The London Stock Exchange and pan-European multilateral trading facilities (MTFs) Chi-X Europe, Nasdaq OMX Europe, BATS Europe and Turquoise have agreed on a list of 12 FTSE 100 stocks that will trade with finer tick sizes on their respective platforms.
Following a slump in trade volumes and turnover across Europe in the first quarter of this year, both value traded and number of transactions have risen in the second quarter. However, values still fall short of the levels seen in last year’s fourth quarter, when the financial crisis hit.
Order types that briefly display unfilled marketable orders to a trading venue’s members before routing them elsewhere can benefit the buy-side, but there are also potential dangers inherent in their use, industry experts suggest.
Direct Edge has fuelled the price war among US equity trading venues by offering rebates to liquidity providers from 1 July.
Seven European exchanges and four multilateral trading facilities (MTFs) have agreed to adopt a common tick-size regime proposed by the Federation of European Securities Exchanges (FESE) as part of a continuing effort to harmonise tick sizes across the continent.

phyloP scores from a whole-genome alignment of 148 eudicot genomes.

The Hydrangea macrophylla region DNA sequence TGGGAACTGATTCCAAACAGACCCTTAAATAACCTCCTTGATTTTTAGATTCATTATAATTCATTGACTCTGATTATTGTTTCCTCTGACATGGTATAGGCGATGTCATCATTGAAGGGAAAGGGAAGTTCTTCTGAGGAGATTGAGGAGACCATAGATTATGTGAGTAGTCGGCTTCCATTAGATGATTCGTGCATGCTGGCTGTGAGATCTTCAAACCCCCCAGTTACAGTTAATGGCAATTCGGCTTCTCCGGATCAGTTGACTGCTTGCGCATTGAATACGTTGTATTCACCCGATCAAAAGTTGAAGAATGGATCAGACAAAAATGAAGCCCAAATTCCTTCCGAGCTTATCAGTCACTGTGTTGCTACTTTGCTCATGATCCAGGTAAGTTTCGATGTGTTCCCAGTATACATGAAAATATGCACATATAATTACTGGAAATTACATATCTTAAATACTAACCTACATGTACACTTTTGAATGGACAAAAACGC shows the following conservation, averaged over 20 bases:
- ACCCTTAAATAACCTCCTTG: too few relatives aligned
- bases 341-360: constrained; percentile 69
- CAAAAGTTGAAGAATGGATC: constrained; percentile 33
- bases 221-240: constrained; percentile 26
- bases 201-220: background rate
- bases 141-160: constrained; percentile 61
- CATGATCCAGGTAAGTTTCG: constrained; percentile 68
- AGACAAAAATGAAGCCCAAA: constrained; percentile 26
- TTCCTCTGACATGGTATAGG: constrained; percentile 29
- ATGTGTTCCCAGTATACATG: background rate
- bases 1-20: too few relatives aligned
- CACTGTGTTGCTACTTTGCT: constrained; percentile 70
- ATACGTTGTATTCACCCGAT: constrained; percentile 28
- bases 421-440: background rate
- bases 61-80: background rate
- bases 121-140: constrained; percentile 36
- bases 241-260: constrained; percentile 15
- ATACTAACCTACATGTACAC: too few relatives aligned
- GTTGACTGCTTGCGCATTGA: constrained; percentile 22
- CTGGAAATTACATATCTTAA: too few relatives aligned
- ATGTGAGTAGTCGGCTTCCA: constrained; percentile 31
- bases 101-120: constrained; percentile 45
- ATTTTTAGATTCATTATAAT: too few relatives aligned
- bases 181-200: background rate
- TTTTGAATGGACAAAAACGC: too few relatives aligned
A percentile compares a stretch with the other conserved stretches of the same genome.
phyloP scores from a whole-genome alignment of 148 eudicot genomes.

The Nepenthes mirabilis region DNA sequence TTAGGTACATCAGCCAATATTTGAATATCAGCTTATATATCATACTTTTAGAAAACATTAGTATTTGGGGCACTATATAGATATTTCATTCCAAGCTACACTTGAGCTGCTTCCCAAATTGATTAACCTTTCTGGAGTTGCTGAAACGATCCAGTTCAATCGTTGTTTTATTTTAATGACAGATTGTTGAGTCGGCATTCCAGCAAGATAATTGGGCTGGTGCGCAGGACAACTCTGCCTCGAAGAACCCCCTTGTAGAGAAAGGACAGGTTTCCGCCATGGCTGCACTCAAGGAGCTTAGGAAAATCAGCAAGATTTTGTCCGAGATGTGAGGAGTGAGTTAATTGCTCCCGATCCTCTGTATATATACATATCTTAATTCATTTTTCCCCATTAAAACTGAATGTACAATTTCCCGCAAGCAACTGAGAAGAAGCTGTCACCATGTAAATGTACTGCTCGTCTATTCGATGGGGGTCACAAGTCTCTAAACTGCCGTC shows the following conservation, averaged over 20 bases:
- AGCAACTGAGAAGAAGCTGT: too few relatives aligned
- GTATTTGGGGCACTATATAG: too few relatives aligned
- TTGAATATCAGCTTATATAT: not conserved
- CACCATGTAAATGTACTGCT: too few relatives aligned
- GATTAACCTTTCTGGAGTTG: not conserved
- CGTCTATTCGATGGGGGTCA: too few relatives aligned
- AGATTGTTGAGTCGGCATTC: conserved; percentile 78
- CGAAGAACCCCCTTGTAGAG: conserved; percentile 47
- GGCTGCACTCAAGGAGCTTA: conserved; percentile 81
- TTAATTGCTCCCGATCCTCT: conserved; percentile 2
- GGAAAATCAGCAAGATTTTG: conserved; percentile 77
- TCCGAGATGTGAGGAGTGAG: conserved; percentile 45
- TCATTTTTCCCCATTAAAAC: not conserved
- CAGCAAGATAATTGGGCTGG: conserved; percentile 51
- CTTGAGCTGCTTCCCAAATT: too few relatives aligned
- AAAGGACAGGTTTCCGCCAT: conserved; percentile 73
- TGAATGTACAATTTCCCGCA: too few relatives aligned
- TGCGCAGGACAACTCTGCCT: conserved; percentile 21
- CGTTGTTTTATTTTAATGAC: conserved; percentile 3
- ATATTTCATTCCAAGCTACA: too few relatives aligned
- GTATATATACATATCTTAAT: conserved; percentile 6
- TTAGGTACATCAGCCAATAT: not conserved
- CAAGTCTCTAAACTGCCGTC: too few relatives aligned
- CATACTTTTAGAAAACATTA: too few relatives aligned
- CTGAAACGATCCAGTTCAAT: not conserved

Multilateral trading facilities (MTFs) and exchanges are on the verge of igniting a tick size war that could decrease market efficiency and prove detrimental to investors searching for liquidity in European stocks.
Trading activity in Europe’s equity markets continued to pick up in April, with total turnover across exchanges and multilateral trading facilities increasing 15.6% to €1.31 trillion, according the latest market share report from data provider Thomson Reuters.
The European trading community must factor the liquidity won by multilateral trading facilities into trading strategies and indices to enable continuous trading during an exchange outage.
European equity trading activity showed signs of stabilising in March, with turnover increasing by 11% from February to just over €1.1 trillion, according to the latest market share report from Thomson Reuters, which includes delayed trades for the first time.
Multilateral trading facilities (MTFs) have captured around a quarter of trading in European stocks and now provide a viable alternative to primary exchanges, according to new research from broker CA Cheuvreux.